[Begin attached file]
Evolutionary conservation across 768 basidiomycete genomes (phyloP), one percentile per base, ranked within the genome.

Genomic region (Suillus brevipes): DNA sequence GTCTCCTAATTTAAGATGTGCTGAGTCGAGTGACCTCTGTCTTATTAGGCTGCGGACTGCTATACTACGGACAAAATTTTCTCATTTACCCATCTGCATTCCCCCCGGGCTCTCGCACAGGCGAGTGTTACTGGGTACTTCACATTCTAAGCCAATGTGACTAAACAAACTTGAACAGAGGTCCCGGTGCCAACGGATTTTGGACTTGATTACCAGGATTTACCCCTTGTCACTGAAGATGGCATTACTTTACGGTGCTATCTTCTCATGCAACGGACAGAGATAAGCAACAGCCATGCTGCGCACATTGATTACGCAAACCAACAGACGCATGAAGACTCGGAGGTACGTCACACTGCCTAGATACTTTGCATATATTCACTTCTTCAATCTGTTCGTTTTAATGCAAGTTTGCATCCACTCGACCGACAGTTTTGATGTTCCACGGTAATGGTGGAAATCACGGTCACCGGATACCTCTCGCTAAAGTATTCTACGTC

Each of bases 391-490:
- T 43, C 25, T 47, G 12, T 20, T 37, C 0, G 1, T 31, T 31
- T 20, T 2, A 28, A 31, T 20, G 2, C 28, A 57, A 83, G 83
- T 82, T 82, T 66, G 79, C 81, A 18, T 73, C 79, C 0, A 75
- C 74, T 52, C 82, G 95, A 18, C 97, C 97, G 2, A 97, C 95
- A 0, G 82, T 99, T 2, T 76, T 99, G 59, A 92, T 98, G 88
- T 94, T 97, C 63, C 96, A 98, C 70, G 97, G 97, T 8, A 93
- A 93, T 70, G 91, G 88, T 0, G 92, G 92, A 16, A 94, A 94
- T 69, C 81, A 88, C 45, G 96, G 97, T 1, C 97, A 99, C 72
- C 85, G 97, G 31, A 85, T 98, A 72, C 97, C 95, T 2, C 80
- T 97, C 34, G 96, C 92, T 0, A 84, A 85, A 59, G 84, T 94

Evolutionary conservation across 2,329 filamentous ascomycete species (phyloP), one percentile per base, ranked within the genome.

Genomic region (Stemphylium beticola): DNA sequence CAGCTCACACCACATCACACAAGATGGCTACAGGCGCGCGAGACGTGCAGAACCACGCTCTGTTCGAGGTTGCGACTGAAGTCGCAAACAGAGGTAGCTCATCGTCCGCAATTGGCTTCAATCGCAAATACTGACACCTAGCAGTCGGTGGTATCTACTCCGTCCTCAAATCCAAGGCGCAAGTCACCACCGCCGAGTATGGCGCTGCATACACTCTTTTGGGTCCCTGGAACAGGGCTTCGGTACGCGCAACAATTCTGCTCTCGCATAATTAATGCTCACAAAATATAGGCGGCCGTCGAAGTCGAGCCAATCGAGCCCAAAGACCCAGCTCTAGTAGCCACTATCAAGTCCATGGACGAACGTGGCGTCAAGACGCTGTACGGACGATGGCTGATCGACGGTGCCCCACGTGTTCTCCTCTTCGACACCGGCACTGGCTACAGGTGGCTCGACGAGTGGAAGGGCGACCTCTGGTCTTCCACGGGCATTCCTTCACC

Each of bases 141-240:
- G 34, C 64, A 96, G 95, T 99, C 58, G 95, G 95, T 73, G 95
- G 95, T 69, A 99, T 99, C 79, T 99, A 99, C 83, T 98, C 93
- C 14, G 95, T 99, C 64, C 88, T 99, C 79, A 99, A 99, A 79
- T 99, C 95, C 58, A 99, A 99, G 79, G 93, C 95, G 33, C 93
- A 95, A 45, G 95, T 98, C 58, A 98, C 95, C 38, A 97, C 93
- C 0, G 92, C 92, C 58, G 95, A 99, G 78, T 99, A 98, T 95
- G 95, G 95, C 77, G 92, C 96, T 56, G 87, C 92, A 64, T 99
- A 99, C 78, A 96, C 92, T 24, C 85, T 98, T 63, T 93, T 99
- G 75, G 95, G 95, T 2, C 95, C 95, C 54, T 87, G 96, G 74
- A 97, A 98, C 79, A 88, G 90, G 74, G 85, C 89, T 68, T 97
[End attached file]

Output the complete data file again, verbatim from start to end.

Evolutionary conservation across 768 basidiomycete genomes (phyloP), one percentile per base, ranked within the genome.

Genomic region (Suillus brevipes): DNA sequence GTCTCCTAATTTAAGATGTGCTGAGTCGAGTGACCTCTGTCTTATTAGGCTGCGGACTGCTATACTACGGACAAAATTTTCTCATTTACCCATCTGCATTCCCCCCGGGCTCTCGCACAGGCGAGTGTTACTGGGTACTTCACATTCTAAGCCAATGTGACTAAACAAACTTGAACAGAGGTCCCGGTGCCAACGGATTTTGGACTTGATTACCAGGATTTACCCCTTGTCACTGAAGATGGCATTACTTTACGGTGCTATCTTCTCATGCAACGGACAGAGATAAGCAACAGCCATGCTGCGCACATTGATTACGCAAACCAACAGACGCATGAAGACTCGGAGGTACGTCACACTGCCTAGATACTTTGCATATATTCACTTCTTCAATCTGTTCGTTTTAATGCAAGTTTGCATCCACTCGACCGACAGTTTTGATGTTCCACGGTAATGGTGGAAATCACGGTCACCGGATACCTCTCGCTAAAGTATTCTACGTC

Each of bases 391-490:
- T 43, C 25, T 47, G 12, T 20, T 37, C 0, G 1, T 31, T 31
- T 20, T 2, A 28, A 31, T 20, G 2, C 28, A 57, A 83, G 83
- T 82, T 82, T 66, G 79, C 81, A 18, T 73, C 79, C 0, A 75
- C 74, T 52, C 82, G 95, A 18, C 97, C 97, G 2, A 97, C 95
- A 0, G 82, T 99, T 2, T 76, T 99, G 59, A 92, T 98, G 88
- T 94, T 97, C 63, C 96, A 98, C 70, G 97, G 97, T 8, A 93
- A 93, T 70, G 91, G 88, T 0, G 92, G 92, A 16, A 94, A 94
- T 69, C 81, A 88, C 45, G 96, G 97, T 1, C 97, A 99, C 72
- C 85, G 97, G 31, A 85, T 98, A 72, C 97, C 95, T 2, C 80
- T 97, C 34, G 96, C 92, T 0, A 84, A 85, A 59, G 84, T 94

Evolutionary conservation across 2,329 filamentous ascomycete species (phyloP), one percentile per base, ranked within the genome.

Genomic region (Stemphylium beticola): DNA sequence CAGCTCACACCACATCACACAAGATGGCTACAGGCGCGCGAGACGTGCAGAACCACGCTCTGTTCGAGGTTGCGACTGAAGTCGCAAACAGAGGTAGCTCATCGTCCGCAATTGGCTTCAATCGCAAATACTGACACCTAGCAGTCGGTGGTATCTACTCCGTCCTCAAATCCAAGGCGCAAGTCACCACCGCCGAGTATGGCGCTGCATACACTCTTTTGGGTCCCTGGAACAGGGCTTCGGTACGCGCAACAATTCTGCTCTCGCATAATTAATGCTCACAAAATATAGGCGGCCGTCGAAGTCGAGCCAATCGAGCCCAAAGACCCAGCTCTAGTAGCCACTATCAAGTCCATGGACGAACGTGGCGTCAAGACGCTGTACGGACGATGGCTGATCGACGGTGCCCCACGTGTTCTCCTCTTCGACACCGGCACTGGCTACAGGTGGCTCGACGAGTGGAAGGGCGACCTCTGGTCTTCCACGGGCATTCCTTCACC

Each of bases 141-240:
- G 34, C 64, A 96, G 95, T 99, C 58, G 95, G 95, T 73, G 95
- G 95, T 69, A 99, T 99, C 79, T 99, A 99, C 83, T 98, C 93
- C 14, G 95, T 99, C 64, C 88, T 99, C 79, A 99, A 99, A 79
- T 99, C 95, C 58, A 99, A 99, G 79, G 93, C 95, G 33, C 93
- A 95, A 45, G 95, T 98, C 58, A 98, C 95, C 38, A 97, C 93
- C 0, G 92, C 92, C 58, G 95, A 99, G 78, T 99, A 98, T 95
- G 95, G 95, C 77, G 92, C 96, T 56, G 87, C 92, A 64, T 99
- A 99, C 78, A 96, C 92, T 24, C 85, T 98, T 63, T 93, T 99
- G 75, G 95, G 95, T 2, C 95, C 95, C 54, T 87, G 96, G 74
- A 97, A 98, C 79, A 88, G 90, G 74, G 85, C 89, T 68, T 97